Appeal from judgment of sentence of Court of Common Pleas, Criminal Division, of Northampton County, June T., 1968, No. 188, in case of Commonwealth v. Samuel E. Bulted.
John D. DiGiacomo, Assistant Public Defender, for appellant.
Charles H. Spaziani, District Attorney, for Commonwealth, appellee.
Bell, C. J., Jones, Cohen, Eagen, O'Brien, Roberts and Pomeroy, JJ. Opinion by Mr. Justice O'Brien. Mr. Chief Justice Bell dissents. Mr. Justice Cohen took no part in the decision of this case.
On May 25, 1968, at about 11:50 p.m., appellant, Samuel Bulted, entered the Bethlehem, Pennsylvania, police headquarters and, according to witnesses, told an officer, "I shot and killed my wife." A detective was sent to the Bulted residence where he discovered the body of appellant's wife, Francesca Bulted, lying on the floor with her head propped up against the dresser. There was blood on her dress and the right side of her face was completely blown away. A twelve-gauge shotgun shell was found lying on the bed, and a gun, later
identified as belonging to appellant, was found in the bedroom.
After trial in November, 1968, appellant was convicted of first degree murder. After dismissal of his post-trial motions for new trial and arrest of judgment, appellant was sentenced to life imprisonment.
At trial, in addition to the facts outlined above, the Commonwealth offered the following evidence: Testimony of Mr. Atahoalpa Rodriguez, friend of appellant, who testified that on the evening of May 25, 1968, the appellant had asked him to drive him to police headquarters. While driving to headquarters, appellant had told Mr. Rodriguez, "I caught my wife with somebody else, and I want you to take me down to Headquarters"; testimony of a physician that the autopsy he performed showed that the bullet which killed appellant's wife had entered in the back of her neck and had traveled at a slightly upward angle to the front where it exited; evidence that the bullet had then traveled through a window of the Bulted home into a shingle in a home sixty-five feet away, where a rifle slug was found, together with a piece of shingle fragment at the base of that home; testimony of Juana Nieves, the decedent's sister, who stated that earlier in the evening of May 25, she and her mother has gone to the Bulted residence, where they had seen Mrs. Bulted crying. After appellant refused to permit them to enter they had gone home. Shortly after 11:00 p.m., appellant had gone to the Nieves' home, where, after getting the keys to his wife's car, he had told Miss Nieves, "You may go and get your sister. . . ." It was then that Miss Nieves had found her sister's body; evidence from Mrs. Francesca Camacho, the decedent's mother, that she had heard her son-in-law, the appellant, threaten her daughter prior to May 25, 1968, and that her daughter had told her that appellant used to hit her. The Commonwealth also offered into evidence a blood-stained green sport shirt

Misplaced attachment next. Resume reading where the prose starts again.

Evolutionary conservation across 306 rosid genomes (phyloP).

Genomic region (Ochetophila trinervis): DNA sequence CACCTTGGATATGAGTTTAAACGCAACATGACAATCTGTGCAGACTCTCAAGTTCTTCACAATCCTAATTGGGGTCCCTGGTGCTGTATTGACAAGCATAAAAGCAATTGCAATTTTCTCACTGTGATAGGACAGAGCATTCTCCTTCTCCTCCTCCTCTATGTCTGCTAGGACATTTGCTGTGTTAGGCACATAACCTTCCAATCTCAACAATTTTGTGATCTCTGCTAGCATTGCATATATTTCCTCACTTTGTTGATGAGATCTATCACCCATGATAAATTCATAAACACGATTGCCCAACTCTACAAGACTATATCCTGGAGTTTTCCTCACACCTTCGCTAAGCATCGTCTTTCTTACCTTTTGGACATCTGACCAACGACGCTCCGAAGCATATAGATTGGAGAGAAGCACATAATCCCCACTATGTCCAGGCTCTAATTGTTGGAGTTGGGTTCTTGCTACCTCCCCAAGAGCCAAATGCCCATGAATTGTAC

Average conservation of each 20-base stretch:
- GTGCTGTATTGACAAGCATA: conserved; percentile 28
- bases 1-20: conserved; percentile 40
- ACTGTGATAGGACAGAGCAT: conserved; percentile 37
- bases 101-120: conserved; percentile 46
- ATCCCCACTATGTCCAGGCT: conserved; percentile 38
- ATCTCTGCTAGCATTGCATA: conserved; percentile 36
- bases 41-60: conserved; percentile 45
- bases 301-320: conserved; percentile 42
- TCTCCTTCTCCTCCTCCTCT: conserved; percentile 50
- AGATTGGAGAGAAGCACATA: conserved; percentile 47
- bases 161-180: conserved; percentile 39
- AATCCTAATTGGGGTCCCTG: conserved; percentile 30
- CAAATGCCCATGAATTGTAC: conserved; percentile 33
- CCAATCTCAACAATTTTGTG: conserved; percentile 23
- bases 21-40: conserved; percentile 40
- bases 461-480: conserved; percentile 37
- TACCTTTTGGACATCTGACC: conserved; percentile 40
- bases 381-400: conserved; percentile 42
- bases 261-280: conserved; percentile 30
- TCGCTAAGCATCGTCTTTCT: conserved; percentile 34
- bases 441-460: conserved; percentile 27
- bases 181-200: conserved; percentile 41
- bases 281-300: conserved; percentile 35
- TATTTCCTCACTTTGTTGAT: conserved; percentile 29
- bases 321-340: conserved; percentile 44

and underwear jersey, owned by the appellant, which were found in the bedroom where the body was discovered. A Pennsylvania State Police chemist testified that he had found human blood on the clothing, but he had not sought to identify what type blood it was. The district attorney hypothesized that the blood was the victim's and had splattered on the defendant after he had shot her. On the basis of this evidence, the jury found appellant guilty of murder in the first degree, and he was sentenced to life imprisonment.
The appellant, taking the stand in his own defense, gave his own account of the events which led to his wife's death, wholly different from the ...